Levitating a frog, and where that led

Amy Ryles writes, in the EatBigFish blog:

How a levitating frog led to the Nobel Prize

I was watching a program on the BBC the other day, about a physicist who won the Nobel Prize for his discovery of graphene. What really piqued my interest was his slightly bonkers approach to science – which was undoubtedly what led to the discovery…

As well as winning the Nobel prize, Geim was also bestowed with the tongue-in-cheek Ig Nobel prize for his work on magnetism. Geim had listened to rumours that if you attach a magnet to your shower, or inside a kettle, limescale didn’t accumulate. To test this, Geim threw caution to the wind and poured water in some very expensive magnetic equipment.

Remarkably, he found that the water levitated. People did not believe that objects could levitate under magnetism, so Geim tried it again with a tiny frog. “Even in science, you need a ‘wow’ factor,” Geim said, with knowing. As he predicted, the tiny frog levitated and the scientific community were awed.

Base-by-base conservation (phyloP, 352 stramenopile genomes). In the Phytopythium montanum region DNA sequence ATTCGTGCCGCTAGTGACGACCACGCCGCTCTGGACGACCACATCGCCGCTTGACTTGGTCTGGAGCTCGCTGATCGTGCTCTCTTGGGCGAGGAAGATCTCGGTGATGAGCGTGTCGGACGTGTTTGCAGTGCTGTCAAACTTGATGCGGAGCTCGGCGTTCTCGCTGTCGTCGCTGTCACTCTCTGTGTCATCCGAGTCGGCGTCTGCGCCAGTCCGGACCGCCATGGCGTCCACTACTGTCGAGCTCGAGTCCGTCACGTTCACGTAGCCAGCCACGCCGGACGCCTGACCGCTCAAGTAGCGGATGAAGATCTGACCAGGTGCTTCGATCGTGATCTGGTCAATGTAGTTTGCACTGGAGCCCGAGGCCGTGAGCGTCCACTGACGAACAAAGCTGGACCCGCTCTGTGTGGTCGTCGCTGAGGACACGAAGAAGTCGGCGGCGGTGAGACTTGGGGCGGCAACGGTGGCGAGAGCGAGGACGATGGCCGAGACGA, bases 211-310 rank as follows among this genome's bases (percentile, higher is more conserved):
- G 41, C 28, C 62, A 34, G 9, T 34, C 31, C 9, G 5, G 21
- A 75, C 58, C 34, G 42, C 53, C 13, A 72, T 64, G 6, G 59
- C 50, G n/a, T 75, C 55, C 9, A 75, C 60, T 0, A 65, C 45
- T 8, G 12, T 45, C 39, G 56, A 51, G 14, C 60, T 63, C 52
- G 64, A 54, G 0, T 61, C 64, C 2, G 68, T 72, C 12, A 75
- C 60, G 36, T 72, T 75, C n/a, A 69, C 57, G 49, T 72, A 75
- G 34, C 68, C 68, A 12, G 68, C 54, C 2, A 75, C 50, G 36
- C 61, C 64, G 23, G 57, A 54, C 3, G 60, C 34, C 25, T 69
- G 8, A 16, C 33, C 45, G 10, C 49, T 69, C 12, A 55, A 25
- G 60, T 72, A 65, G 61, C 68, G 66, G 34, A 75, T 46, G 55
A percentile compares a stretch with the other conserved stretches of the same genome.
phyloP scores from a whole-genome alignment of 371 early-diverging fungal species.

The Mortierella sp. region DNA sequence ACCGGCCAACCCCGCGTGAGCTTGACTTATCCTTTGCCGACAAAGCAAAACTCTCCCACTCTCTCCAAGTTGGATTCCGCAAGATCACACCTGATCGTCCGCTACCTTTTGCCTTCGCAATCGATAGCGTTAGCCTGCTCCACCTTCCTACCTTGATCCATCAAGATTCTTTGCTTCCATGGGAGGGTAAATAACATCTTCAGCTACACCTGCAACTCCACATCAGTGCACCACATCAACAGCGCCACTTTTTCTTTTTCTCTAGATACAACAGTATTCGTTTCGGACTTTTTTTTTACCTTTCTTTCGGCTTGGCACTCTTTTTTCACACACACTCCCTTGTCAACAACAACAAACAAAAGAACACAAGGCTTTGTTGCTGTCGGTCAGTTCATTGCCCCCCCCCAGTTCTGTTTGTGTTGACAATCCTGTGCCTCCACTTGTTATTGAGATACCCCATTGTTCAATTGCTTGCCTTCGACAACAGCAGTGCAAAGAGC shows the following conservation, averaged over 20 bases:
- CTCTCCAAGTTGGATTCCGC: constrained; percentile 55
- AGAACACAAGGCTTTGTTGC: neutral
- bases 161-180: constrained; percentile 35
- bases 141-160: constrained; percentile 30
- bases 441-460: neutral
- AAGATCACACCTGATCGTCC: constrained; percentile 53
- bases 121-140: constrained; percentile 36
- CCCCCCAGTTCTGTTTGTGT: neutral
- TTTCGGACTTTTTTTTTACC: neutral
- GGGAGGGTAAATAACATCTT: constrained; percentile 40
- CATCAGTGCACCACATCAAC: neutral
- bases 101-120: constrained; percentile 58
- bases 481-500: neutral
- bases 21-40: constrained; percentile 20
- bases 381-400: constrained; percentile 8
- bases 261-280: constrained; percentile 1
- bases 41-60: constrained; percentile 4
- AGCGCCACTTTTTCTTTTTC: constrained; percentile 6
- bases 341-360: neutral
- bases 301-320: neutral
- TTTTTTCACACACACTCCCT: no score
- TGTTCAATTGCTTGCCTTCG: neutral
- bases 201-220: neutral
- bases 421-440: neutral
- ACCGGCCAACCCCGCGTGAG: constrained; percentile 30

An American parody, the Ig Nobel prize is awarded for trivial or unusual achievements in scientific research. Many of Geim’s colleagues would have found such a tribute mortifying, but Geim was thrilled: “Annoying your colleagues is a pleasure I could never give up,” he chuckled.

Geim’s provocative style of research allows him to take risks and deliberately stray from the mainstream. His playful methods and instincts are supported by clear thinking and a broad understanding. It means that he clearly can see those ideas with promise and potential from those that would not be so fruitful. This is why we emphasise the need for intelligent naivety – and not just naivety….

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